*Broad Goals CFS addresses a broad range of problems affecting the food system, community development, and the environment such as increasing poverty and hunger, disappearing farmland and family farms, inner city supermarket redlining, rural community disintegration, rampant suburban sprawl, and air and water pollution from unsustainable food production and distribution patterns.

*Community focus A CFS approach seeks to build up a community's food resources to meet its own needs. These resources may include supermarkets, farmers' markets, gardens, transportation, community-based food processing ventures, and urban farms to name a few.

*Self-reliance/empowerment Community food security projects emphasize the need to build individuals' abilities to provide for their food needs. Community food security seeks to build upon community and individual assets, rather than focus on their deficiencies. CFS projects seek to engage community residents in all phases of project planning, implementation, and evaluation..

*Local agriculture A stable local agricultural base is key to a community responsive food system. Farmers need increased access to markets that pay them a decent wage for their labor, and farmland needs planning protection from suburban development. By building stronger ties between farmers and consumers, consumers gain a greater knowledge and appreciation for their food source.

*Systems-oriented CFS projects typically are "inter-disciplinary," crossing many boundaries and incorporating collaborations with multiple agencies. [ Community Food Security Coalition, What is community food security? accessed on Nov 1, 2007 @ 7:10pm PDT. ]

Food insecurity

Food insecurity has been described as "a condition in which people lack basic food intake to provide them with the energy and nutrients for fully productive lives." (Hunger Task Force) In 2005, 35.1 million Americans, which includes 22.7 million adults and 12.4 million children, lived in households that were unable to afford the food they need for the year. [ [ America's Second Harvest - Hunger and Poverty Statistics ] ] Households that are more likely to experience food insecurity are female-headed with children, those with incomes below the poverty line, and those that reside either in principal cities or within rural areas ibid] . The top three states ranking in prevalence of food insecure households between 2003-2005 were New Mexico (16.8%), Mississippi (16.5%), and Texas (16.0%) .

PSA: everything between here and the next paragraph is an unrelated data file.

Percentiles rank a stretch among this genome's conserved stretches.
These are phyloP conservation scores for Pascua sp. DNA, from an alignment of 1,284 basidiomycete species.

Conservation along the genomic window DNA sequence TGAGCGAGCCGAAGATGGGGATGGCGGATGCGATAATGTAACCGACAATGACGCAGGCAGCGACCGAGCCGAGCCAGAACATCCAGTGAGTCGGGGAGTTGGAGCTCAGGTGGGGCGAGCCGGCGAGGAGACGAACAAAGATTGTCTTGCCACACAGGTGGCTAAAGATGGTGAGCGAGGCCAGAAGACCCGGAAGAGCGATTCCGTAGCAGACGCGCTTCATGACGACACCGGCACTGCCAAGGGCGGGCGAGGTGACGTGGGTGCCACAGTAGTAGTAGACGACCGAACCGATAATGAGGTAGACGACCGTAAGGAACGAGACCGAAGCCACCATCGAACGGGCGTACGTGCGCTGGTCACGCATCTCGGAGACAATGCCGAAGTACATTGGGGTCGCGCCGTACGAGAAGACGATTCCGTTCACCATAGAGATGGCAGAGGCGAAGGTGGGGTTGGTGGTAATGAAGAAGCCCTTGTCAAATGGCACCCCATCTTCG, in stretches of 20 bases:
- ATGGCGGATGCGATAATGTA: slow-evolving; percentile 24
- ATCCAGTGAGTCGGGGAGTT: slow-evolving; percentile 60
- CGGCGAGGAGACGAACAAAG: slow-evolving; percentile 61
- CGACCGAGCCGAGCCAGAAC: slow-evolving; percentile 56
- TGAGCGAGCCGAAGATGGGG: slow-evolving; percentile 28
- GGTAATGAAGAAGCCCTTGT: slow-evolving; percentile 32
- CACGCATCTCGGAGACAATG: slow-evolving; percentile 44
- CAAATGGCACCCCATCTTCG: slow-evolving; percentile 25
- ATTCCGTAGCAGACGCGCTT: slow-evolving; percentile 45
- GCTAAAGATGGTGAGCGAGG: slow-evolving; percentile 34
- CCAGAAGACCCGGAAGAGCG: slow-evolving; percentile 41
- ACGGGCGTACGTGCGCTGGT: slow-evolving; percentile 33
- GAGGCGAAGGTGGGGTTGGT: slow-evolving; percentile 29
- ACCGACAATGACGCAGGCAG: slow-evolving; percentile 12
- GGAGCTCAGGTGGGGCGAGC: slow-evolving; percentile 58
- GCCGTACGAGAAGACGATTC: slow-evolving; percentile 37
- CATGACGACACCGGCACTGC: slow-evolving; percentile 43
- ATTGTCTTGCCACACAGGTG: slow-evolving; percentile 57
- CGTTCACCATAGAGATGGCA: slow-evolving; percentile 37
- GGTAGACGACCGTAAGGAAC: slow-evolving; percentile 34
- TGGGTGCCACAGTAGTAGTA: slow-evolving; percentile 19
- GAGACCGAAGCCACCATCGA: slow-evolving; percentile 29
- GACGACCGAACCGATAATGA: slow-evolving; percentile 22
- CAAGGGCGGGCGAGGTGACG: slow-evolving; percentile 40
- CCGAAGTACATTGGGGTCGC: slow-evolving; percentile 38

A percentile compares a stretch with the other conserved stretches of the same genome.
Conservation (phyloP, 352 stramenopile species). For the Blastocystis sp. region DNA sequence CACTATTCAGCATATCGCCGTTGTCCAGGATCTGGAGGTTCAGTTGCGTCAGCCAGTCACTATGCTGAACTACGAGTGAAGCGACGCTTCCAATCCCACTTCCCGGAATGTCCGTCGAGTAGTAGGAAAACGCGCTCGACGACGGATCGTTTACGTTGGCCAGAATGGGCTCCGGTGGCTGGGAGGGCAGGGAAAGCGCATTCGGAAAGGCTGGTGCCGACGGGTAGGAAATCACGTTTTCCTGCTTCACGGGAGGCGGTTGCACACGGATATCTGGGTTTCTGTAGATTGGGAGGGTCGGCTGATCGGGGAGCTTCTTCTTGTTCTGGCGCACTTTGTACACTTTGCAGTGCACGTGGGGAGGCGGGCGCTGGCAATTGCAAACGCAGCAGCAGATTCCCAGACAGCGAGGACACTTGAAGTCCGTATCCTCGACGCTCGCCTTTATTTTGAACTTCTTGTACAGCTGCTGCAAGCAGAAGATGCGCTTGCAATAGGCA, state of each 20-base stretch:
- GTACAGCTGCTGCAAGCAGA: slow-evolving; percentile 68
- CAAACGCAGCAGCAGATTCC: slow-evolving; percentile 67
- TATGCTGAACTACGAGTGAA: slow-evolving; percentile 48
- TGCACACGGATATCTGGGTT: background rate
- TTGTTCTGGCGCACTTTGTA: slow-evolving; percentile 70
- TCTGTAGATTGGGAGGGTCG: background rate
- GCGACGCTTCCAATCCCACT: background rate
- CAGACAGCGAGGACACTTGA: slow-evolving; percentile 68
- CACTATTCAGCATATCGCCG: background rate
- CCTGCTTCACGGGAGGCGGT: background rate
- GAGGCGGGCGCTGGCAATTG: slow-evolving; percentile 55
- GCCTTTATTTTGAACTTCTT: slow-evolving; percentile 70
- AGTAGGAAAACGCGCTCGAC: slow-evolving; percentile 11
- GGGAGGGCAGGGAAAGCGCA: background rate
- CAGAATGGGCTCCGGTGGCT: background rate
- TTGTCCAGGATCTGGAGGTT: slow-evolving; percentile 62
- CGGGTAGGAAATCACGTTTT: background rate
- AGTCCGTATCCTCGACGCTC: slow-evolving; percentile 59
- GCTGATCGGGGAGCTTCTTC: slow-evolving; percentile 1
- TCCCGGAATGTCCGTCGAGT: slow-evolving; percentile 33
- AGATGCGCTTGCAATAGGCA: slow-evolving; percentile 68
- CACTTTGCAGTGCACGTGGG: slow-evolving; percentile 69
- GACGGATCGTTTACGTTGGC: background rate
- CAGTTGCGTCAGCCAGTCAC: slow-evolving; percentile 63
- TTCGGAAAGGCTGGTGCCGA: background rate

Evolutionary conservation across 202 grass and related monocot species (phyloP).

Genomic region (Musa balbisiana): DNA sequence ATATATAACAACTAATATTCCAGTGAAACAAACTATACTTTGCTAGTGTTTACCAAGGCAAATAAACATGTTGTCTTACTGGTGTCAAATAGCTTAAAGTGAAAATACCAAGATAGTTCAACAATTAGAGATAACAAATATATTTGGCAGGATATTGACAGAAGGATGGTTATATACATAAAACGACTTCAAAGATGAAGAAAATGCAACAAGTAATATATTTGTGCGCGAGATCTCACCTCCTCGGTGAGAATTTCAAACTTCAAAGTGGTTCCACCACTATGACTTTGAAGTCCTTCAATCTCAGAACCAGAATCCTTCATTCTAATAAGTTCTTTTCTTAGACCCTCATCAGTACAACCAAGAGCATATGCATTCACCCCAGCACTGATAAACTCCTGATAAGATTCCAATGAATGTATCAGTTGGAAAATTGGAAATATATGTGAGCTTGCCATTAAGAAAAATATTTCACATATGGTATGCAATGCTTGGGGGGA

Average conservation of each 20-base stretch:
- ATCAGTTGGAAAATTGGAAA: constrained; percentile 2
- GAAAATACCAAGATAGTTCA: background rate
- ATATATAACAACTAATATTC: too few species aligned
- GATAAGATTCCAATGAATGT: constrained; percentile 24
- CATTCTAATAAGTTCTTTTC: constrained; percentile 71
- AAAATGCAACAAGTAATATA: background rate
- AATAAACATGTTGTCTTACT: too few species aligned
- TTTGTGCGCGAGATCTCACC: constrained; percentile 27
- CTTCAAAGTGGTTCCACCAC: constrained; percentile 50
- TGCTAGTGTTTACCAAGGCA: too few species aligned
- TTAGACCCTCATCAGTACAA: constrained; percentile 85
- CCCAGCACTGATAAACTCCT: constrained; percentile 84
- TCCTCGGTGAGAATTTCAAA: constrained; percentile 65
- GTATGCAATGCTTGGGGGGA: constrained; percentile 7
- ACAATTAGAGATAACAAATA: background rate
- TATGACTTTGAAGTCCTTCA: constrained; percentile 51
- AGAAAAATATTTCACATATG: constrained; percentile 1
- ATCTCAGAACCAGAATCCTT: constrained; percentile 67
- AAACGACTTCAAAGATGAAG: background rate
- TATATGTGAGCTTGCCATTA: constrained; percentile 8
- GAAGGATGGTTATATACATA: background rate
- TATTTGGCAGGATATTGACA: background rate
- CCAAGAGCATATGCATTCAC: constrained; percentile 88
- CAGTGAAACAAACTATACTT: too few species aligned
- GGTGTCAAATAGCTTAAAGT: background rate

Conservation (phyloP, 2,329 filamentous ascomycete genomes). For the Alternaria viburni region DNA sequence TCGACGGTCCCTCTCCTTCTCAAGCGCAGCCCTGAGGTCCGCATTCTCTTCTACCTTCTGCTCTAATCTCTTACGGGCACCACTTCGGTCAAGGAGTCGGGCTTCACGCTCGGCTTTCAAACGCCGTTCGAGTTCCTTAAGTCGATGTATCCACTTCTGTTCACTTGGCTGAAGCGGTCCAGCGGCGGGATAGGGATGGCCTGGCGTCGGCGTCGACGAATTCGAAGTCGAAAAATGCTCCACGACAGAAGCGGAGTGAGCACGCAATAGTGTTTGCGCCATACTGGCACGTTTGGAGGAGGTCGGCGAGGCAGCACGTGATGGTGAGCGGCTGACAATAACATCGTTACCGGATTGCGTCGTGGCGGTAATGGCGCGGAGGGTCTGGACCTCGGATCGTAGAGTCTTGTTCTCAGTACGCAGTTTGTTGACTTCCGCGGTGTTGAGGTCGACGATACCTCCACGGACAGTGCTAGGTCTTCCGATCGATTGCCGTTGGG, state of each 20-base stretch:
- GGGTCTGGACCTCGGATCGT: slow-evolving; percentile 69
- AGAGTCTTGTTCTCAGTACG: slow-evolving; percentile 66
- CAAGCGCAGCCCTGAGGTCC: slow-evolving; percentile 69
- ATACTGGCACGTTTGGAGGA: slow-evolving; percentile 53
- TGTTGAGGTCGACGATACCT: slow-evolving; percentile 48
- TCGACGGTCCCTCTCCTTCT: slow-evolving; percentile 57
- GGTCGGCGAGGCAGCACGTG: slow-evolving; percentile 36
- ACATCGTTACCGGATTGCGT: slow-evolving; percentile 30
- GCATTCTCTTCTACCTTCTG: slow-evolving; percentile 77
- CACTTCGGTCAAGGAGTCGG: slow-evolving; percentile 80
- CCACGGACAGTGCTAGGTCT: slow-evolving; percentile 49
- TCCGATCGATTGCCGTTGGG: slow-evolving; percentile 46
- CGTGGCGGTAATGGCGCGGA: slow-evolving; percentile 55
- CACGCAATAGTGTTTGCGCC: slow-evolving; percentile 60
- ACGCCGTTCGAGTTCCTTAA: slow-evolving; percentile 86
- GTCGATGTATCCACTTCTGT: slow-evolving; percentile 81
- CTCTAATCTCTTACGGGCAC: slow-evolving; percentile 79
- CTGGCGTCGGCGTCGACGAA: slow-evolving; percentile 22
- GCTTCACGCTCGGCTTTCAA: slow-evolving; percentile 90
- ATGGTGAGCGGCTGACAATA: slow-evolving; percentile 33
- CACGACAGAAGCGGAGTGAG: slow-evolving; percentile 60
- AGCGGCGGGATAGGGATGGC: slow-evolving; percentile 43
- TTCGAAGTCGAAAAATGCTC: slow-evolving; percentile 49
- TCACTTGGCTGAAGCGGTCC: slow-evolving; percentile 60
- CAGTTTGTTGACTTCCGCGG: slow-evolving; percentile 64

The USDA report cited below asks the question, "How often were people hungry in households that were food insecure with hunger?" Around 4 percent of people reported going hungry at least once a year, while on any given day the figure is estimated to be between 0.5 percent and 0.8 percent. []

tunting and chronic nutritional deficiencies

Many countries experience perpetual food shortages and distribution problems. These result in chronic and often widespread hunger amongst significant numbers of people. Human populations respond to chronic hunger and malnutrition by decreasing body size, known in medical terms as stunting or stunted growth. This process starts "in utero" if the mother is malnourished and continues through approximately the third year of life. It leads to higher infant and child mortality, but at rates far lower than during famines. Once stunting has occurred, improved nutritional intake later in life cannot reverse the damage. Stunting itself is viewed as a coping mechanism, designed to bring body size into alignment with the calories available during adulthood in the location where the child is born. Limiting body size as a way of adapting to low levels of energy (calories) adversely affects health in three ways:

* Premature failure of vital organs occurs during adulthood. For example a 50 year old individual might die of heart failure because his/her heart suffered structural defects during early development.

* Stunted individuals suffer a far higher rate of disease and illness than those who have not undergone stunting.

* Severe malnutrition in early childhood often leads to defects in cognitive development.

"The analysis ... points to the misleading nature of the concept of subsistence as Malthus originally used it and as it is still widely used today. Subsistence in not located at the edge of a nutritional cliff, beyond which lies demographic disaster. Rather than one level of subsistence, there are numerous levels at which a population and a food supply can be in equilibrium in the sense that they can be indefinitely sustained. However, some levels will have smaller people and higher normal mortality than others." [Robert Fogel, The Escape from Hunger and Premature Death: 1700-2100; Cambridge University Press, 2004.]

Global water crisis

Water deficits, which are already spurring heavy grain imports in numerous smaller countries, [ [ Water Scarcity Crossing National Borders] ] may soon do the same in larger countries, such as China or India. [ [ Asia Times Online :: South Asia news - India grows a grain crisis] ] The water tables are falling in scores of countries (including Northern China, the US, and India) due to widespread overpumping using powerful diesel and electric pumps. Other countries affected include Pakistan, Afghanistan, and Iran. This will eventually lead to water scarcity and cutbacks in grain harvest. Even with the overpumping of its aquifers, China is developing a grain deficit. [ [ Outgrowing the Earth] ] When this happens, it will almost certainly drive grain prices upward. Most of the 3 billion people projected to be added worldwide by mid-century will be born in countries already experiencing water shortages. After China and India, there is a second tier of smaller countries with large water deficits — Afghanistan, Algeria, Egypt, Iran, Mexico, and Pakistan. Four of these already import a large share of their grain. Only Pakistan remains self-sufficient. But with a population expanding by 4 million a year, it will also likely soon turn to the world market for grain. [ [ The Food Bubble Economy] ] [ [ Global Water Shortages May Lead to Food Shortages-Aquifer Depletion] ]